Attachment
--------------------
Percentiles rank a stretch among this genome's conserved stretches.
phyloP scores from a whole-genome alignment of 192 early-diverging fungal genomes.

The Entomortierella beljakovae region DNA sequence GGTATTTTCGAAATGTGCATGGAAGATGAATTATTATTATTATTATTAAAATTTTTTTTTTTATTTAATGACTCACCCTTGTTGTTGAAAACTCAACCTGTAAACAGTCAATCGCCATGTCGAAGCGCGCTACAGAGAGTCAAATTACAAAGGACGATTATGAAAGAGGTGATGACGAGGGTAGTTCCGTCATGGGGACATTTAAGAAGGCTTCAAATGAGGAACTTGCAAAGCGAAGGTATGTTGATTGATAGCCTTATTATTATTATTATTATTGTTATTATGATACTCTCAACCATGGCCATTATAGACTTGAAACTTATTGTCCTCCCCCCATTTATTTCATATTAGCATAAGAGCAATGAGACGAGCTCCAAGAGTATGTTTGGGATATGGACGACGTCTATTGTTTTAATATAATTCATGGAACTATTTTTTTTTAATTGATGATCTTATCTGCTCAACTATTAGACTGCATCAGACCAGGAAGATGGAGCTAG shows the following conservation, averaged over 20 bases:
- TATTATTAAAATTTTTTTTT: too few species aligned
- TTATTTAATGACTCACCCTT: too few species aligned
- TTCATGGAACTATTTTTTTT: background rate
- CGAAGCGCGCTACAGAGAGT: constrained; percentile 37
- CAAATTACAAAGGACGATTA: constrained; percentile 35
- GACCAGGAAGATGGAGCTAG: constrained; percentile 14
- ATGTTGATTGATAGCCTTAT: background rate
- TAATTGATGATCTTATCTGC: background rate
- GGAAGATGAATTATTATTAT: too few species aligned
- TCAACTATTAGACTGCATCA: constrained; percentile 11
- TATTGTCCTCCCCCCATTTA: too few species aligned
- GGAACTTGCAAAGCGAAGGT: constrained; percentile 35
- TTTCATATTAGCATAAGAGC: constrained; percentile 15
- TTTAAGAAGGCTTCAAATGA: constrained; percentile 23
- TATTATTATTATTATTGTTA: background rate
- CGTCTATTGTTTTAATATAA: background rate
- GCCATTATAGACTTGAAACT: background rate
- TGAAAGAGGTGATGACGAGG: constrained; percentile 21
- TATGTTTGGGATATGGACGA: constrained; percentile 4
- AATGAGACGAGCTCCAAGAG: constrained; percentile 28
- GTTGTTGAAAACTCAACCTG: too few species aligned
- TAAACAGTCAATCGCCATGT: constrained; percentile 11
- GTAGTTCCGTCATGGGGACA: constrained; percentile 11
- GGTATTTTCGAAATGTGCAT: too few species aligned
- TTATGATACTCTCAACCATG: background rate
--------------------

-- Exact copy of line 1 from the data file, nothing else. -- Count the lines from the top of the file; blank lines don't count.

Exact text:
Percentiles rank a stretch among this genome's conserved stretches.